Money Matters: New tax laws require planning

By John H. Hamling
The Daily Record Newswire

Even though it is only the beginning of September, big tax hikes are coming in 2011 and again in 2013. Now is the time to start looking at what’s in your control.

As Bill Fleming explains in a recent article, “The new tax strategy demands multi-year planning,” published in the August 2010 edition of onWallStreet, the time to start thinking about taxes for the next several years and begin some strategic planning is now.

Be forewarned: This will be the exact opposite of traditional tax planning, because this year you may want to consider accelerating income and delaying deductions. A look at the highest tax brackets explains why.

Tax rates on regular income will increase to 39.6 percent next year, from 35 percent this year. Since income will be taxed at higher rates next year, deductions will save more next year as well.

There is a second tax bracket hike in 2013, when an additional 3.8 percent Medicare tax will be levied on investment income, and another 0.9 percent Medicare tax will be levied on earned income. At the same time, capital gains rates will increase to 20 percent in 2011, followed by an additional 3.8 percent in 2013. That equates to a 23.8 percent rate within the next three years.

Readers may want to consider some strategies to minimize the effects of the new tax legislation:

Accelerating income
High income taxpayers should consider accelerating as much income into 2010 as possible to help offset the health care bill’s 2013 Medicare payroll tax increase — set to rise from 1.45 percent to 2.35 percent for single taxpayers earning more than $200,000 and couples earning more that $250,000.

Business owners have more flexibility in accelerating income. While salaried employees have less opportunity, there is the possibility of using stock options. By exercising options in 2010 rather than during 2011 and beyond, income might be taxed at a 5 percent lower rate.

The most critical issue with stock options, of course, is the share price. A stock price increase after 2010 easily could erase any additional income taxes associated with the option exercise. Let’s say an employee has an option on 1,000 shares with an option price of $20 and the current price is $35. After 35 percent income taxes, he or she would net $13,000 if the option is exercised in 2010. If the employee waits until 2011, and the price rises to $38 per share, taxes will be paid at 39.6 percent but the employee will net $13,892. In that scenario, the employee should determine whether the stock price has the potential for increasing after 2010.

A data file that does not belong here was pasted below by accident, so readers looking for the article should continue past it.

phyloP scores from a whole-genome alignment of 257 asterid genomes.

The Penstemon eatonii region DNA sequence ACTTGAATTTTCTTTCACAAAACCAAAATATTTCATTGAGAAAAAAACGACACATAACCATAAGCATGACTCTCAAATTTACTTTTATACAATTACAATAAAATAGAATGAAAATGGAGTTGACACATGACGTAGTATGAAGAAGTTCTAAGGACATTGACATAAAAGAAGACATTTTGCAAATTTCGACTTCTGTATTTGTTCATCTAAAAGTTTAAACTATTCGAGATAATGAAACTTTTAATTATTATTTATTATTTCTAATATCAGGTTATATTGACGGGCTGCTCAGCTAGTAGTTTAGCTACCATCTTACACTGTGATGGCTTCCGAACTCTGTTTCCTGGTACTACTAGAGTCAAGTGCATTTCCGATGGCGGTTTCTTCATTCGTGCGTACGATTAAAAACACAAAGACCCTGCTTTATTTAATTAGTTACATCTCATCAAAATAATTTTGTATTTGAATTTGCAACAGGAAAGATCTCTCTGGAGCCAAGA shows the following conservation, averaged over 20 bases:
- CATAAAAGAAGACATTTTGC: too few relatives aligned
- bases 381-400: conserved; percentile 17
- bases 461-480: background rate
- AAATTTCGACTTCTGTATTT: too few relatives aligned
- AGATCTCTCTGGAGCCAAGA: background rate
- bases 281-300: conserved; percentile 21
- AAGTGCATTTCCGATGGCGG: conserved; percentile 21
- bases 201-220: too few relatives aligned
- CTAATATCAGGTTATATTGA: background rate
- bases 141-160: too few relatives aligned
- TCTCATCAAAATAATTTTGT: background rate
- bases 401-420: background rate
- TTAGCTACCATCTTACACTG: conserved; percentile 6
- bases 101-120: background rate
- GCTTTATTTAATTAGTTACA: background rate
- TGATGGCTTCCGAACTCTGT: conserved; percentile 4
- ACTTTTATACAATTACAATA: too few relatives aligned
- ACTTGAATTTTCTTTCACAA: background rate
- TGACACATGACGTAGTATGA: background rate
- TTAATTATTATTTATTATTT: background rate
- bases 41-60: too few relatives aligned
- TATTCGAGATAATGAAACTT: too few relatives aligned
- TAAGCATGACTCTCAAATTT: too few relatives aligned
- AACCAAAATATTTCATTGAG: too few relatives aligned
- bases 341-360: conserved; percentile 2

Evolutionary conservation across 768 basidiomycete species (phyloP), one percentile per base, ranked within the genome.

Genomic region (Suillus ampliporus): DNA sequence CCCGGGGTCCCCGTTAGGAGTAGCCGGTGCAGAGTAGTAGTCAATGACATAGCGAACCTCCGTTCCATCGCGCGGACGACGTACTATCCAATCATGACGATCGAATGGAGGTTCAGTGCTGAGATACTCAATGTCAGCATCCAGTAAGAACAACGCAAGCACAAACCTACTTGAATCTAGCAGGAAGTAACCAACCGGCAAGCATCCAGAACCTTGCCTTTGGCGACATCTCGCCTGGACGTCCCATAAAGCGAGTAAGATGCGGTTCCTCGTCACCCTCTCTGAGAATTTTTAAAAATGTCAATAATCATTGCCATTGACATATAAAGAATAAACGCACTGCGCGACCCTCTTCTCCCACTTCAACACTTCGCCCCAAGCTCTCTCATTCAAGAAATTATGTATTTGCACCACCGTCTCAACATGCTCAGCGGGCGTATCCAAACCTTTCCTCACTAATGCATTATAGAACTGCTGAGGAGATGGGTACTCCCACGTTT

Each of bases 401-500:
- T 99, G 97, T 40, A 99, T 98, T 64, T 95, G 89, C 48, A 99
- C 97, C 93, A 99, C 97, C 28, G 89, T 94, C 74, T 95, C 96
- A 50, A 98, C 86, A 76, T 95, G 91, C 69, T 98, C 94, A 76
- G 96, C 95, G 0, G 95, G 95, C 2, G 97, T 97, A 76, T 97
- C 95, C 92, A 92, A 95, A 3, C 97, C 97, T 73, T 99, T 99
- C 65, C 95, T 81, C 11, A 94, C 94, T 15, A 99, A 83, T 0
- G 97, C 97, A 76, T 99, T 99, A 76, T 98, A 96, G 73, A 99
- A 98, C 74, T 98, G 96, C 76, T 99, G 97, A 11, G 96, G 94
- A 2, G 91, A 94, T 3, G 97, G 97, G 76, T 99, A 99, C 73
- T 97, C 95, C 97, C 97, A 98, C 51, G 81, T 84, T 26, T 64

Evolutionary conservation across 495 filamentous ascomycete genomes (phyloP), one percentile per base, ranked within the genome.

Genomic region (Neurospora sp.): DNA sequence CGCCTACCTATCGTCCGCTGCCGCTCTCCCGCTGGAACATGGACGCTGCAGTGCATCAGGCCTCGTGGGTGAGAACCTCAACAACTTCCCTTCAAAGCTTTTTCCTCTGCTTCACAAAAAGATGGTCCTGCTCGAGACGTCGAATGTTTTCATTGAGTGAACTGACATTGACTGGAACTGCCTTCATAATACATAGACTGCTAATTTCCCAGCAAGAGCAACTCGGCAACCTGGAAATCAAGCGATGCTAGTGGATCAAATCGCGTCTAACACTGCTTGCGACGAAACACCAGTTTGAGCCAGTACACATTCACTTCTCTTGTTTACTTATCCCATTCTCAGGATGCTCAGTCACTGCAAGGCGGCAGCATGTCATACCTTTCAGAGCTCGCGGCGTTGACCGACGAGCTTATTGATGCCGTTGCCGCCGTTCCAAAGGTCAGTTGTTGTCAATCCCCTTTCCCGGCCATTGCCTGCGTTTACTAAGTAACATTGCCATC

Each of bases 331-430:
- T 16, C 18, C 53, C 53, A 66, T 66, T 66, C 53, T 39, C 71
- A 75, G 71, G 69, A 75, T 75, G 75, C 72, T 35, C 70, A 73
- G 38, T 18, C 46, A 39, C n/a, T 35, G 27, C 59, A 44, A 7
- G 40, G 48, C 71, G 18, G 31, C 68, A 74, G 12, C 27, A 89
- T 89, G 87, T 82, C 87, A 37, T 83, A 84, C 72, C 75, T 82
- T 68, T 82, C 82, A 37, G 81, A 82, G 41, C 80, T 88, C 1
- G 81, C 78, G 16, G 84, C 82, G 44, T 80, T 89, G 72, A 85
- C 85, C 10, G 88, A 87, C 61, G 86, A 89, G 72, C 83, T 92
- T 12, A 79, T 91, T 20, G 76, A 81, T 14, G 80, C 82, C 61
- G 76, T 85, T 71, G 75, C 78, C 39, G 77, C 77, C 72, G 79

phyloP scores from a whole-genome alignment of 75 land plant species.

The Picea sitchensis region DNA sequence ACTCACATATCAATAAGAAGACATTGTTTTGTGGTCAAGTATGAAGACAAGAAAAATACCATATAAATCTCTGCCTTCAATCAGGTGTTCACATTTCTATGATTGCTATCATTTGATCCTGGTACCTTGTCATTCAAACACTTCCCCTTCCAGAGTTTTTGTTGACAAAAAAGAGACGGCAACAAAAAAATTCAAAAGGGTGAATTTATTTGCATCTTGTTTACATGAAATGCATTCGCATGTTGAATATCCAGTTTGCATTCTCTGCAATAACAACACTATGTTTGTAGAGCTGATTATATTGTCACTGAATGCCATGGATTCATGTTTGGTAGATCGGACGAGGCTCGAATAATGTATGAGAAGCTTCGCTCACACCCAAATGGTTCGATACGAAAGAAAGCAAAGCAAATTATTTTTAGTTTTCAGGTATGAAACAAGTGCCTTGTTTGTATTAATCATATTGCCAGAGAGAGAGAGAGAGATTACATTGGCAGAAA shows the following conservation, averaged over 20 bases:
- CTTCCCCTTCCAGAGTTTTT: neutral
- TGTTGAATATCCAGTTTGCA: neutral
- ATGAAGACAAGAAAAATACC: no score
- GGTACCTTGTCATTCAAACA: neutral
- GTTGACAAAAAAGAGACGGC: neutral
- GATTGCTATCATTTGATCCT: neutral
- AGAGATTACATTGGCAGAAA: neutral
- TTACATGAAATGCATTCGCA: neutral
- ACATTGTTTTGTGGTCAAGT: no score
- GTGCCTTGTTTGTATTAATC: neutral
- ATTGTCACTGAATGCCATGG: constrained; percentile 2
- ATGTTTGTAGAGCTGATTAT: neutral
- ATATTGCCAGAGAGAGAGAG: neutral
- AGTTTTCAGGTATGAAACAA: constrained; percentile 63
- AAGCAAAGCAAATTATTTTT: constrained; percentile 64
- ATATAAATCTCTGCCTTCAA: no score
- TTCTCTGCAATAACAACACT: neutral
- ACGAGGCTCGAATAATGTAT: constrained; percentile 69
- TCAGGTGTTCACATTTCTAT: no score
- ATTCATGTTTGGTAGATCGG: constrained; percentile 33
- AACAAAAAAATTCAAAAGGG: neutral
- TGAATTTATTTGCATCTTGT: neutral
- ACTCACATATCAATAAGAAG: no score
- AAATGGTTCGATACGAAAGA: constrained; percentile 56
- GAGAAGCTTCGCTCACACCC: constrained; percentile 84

Delaying deductions
Deductions go further when tax rates are higher. It may make sense to delay deductions into 2011 and beyond. The only danger with the strategy is that a 2009 proposal from the Obama administration was to cap the tax benefits of deductions at 28 percent. To date, the proposal has gone nowhere.

Delay expenses
Start thinking about what expenses can be delayed until 2011. Business owners might want to consider what supplier payments can be delayed later this year, or partial payments made. The strategy is especially important for cash method taxpayers, who need to plan well ahead when it comes to expenses.

Consider putting the checkbook away in November and December. Don’t pay real estate taxes that can be delayed until 2011. Delay charitable contributions until 2011 when possible.
Other changes

• According to the Tax Policy Center, Congress’s failure to index the alternative minimum tax may lead to an explosion of AMT taxpaying families — from 4 million in 2009 to 28.5 million. Those families will have to calculate their tax burdens twice, and pay taxes at the higher level.

• Charitable contributions from IRAs no longer will be allowed. A retired person with an IRA currently can contribute up to $100,000 per year directly to a charity from an IRA. The contribution also counts toward an annual required minimum distribution. The option will not be available after 2010.

• Beginning next year, there will be a multi-billion dollar tax assessment imposed on name-brand drug manufacturers. Like all excise taxes, this will raise the price of medicine.

I’ve shared here just a sampling of the many new tax changes that will become effective in 2011 and beyond. Examine what variables are within your control when it comes to income and deductions.

Perform a multi-year analysis to determine tax brackets in 2010 and 2011. Set up a plan now with an appropriate schedule. You will be glad you did.

John N. Hamling is a vice president of Karpus Investment Management in New York. He can be reached at (585) 586-4680;